The Sandstone project would use molten salt concentrated solar power technology to generate power and provide energy storage capability.
SolarReserve has not made a final decision, but is looking at sites in Nye County for the Sandstone Energy 10X project, which would sell power into the California market.
There are about a dozen concentrating solar power (CSP) plants in the United States, but there is only one that combines the technology with molten salt to provide energy storage capability, SolarReserve’s 110 MW Crescent Dunes plant near Tonopah, Nevada, which went online in 2015.
A CSP project aims mirrored reflectors, heliostats, at a “power tower” where the solar energy turns water into steam that drives a conventional steam generator. Using molten salt instead of water enables the heat to be retained and power to be generated into the evening.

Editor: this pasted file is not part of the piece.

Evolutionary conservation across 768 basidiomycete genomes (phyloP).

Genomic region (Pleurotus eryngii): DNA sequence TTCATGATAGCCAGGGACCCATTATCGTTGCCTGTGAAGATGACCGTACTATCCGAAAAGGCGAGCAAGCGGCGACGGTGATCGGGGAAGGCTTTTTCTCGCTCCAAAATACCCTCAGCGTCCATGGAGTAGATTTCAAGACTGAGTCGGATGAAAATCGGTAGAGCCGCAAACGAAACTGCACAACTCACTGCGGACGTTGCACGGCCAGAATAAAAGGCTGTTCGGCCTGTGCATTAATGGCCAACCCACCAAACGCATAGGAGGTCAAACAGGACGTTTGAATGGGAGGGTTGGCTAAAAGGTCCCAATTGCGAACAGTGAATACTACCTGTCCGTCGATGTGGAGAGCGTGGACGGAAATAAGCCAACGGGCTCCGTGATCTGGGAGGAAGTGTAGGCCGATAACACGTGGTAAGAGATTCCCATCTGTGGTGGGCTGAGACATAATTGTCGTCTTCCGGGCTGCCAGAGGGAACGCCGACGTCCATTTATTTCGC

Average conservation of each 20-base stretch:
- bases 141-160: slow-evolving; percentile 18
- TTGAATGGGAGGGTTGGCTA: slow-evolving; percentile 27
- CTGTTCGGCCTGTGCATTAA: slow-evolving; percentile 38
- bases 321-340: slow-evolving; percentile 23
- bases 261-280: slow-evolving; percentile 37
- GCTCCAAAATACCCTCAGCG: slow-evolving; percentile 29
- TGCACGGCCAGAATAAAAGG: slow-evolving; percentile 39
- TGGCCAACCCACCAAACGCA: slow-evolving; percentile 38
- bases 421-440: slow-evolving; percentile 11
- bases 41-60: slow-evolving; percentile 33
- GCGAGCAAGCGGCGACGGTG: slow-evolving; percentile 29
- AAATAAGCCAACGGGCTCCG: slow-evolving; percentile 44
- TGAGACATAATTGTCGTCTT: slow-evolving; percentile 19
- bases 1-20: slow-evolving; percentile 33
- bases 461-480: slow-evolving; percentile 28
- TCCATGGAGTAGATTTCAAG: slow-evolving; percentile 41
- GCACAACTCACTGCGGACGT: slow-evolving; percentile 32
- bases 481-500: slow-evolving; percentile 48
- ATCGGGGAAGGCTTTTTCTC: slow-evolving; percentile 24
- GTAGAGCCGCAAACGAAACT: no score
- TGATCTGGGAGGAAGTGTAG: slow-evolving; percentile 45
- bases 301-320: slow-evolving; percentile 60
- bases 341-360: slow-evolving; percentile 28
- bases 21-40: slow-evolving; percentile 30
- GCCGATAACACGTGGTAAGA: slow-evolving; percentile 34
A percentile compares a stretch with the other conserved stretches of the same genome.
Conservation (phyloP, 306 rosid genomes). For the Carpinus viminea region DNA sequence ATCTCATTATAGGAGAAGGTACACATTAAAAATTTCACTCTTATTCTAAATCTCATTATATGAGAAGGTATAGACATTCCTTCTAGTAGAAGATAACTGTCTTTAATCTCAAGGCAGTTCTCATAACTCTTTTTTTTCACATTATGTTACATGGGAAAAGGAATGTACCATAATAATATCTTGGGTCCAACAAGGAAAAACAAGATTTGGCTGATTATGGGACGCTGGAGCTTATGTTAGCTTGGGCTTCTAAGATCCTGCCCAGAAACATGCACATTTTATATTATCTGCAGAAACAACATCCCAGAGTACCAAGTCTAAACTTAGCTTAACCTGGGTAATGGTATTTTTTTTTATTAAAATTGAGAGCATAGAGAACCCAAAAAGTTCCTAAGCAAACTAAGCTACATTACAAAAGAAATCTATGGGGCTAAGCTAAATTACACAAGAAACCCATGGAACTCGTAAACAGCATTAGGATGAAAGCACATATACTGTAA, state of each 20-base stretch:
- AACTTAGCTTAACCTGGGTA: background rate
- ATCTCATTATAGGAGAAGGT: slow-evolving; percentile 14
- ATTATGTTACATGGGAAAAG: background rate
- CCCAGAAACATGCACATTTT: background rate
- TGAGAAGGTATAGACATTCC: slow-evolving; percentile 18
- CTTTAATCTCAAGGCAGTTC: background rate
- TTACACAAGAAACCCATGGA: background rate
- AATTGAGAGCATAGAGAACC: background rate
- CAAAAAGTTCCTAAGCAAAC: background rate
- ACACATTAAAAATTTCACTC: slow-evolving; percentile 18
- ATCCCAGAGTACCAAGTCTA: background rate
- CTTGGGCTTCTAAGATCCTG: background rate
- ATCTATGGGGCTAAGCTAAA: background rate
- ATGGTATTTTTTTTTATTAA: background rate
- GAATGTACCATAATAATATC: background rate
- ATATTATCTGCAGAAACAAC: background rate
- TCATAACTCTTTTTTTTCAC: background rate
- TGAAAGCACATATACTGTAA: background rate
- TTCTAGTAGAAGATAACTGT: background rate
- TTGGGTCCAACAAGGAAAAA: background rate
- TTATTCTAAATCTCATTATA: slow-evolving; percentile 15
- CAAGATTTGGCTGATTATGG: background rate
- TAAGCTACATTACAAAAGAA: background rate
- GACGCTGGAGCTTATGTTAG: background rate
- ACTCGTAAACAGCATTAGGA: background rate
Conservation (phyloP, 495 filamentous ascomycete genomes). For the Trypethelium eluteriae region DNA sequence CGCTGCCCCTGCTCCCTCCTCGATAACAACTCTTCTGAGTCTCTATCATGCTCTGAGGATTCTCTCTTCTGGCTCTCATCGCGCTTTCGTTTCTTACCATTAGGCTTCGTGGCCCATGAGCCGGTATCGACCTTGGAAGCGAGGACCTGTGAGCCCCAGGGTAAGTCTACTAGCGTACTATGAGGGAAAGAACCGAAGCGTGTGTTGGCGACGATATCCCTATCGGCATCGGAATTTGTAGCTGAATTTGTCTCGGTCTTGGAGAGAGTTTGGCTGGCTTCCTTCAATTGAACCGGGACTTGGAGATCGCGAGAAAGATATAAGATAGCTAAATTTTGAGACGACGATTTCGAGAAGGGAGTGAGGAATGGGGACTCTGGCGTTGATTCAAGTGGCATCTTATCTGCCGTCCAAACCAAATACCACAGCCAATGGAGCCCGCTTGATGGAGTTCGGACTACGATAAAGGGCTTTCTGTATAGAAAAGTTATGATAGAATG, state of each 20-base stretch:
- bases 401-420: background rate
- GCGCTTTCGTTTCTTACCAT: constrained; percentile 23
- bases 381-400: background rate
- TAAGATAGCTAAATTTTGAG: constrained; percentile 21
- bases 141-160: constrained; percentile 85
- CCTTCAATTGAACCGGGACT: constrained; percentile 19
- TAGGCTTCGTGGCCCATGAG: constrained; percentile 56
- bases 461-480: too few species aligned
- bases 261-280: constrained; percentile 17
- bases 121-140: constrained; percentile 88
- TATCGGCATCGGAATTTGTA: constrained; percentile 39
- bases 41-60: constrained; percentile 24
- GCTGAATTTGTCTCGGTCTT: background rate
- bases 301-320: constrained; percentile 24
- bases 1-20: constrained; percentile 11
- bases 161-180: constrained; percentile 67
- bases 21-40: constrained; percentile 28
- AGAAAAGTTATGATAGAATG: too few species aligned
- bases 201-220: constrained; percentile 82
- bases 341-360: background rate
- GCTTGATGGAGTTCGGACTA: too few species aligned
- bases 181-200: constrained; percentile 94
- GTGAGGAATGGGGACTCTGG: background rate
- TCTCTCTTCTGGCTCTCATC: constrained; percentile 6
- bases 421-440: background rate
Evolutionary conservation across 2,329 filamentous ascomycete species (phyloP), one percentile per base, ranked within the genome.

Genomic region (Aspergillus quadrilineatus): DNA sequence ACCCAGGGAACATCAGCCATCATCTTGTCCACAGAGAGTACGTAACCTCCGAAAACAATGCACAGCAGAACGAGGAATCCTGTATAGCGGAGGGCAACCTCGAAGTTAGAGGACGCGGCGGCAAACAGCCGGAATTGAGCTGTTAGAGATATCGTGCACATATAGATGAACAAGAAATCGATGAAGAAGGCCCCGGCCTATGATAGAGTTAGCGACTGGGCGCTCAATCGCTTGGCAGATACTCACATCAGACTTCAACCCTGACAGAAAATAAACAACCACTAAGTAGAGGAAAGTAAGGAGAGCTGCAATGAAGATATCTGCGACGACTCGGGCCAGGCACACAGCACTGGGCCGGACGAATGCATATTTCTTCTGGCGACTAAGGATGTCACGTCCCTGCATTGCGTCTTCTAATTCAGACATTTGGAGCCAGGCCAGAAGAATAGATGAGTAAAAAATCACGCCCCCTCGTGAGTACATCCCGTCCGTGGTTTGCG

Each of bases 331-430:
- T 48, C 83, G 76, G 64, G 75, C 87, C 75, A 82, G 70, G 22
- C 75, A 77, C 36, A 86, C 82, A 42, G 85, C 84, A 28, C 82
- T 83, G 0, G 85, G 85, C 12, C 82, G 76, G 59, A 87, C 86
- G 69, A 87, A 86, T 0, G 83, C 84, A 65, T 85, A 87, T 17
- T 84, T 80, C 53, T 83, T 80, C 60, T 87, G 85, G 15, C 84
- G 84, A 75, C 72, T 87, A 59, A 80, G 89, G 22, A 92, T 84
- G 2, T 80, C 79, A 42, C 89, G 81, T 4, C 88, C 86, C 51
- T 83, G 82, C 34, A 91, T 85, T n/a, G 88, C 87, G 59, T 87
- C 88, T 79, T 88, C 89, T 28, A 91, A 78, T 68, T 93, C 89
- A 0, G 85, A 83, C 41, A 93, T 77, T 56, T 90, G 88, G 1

The technology solves one of the problems facing solar developers, but it is not cheap. The Crescent Dunes project sells power to NV Energy under a 25-year PPA for $0.135/kWh, about twice the cost of power from a gas-fired plant.
But with its latest project, SolarReserve says the sheer size of its installation and its ability to sell power during the evening hours will make the plant competitive.
«At this scale, solar thermal with storage will be lower cost than natural gas power plants, but just as reliable during peak periods,» the company said in a fact sheet on the project.
But at least one analyst was not so optimistic. Without significant state and federal studies beyond the investment tax credit, “there is virtually no way this project will be able to deliver electricity at a price that’s competitive today, much less five years from now,” Nathan Serota, an analyst for Bloomberg New Energy Finance told Bloomberg.
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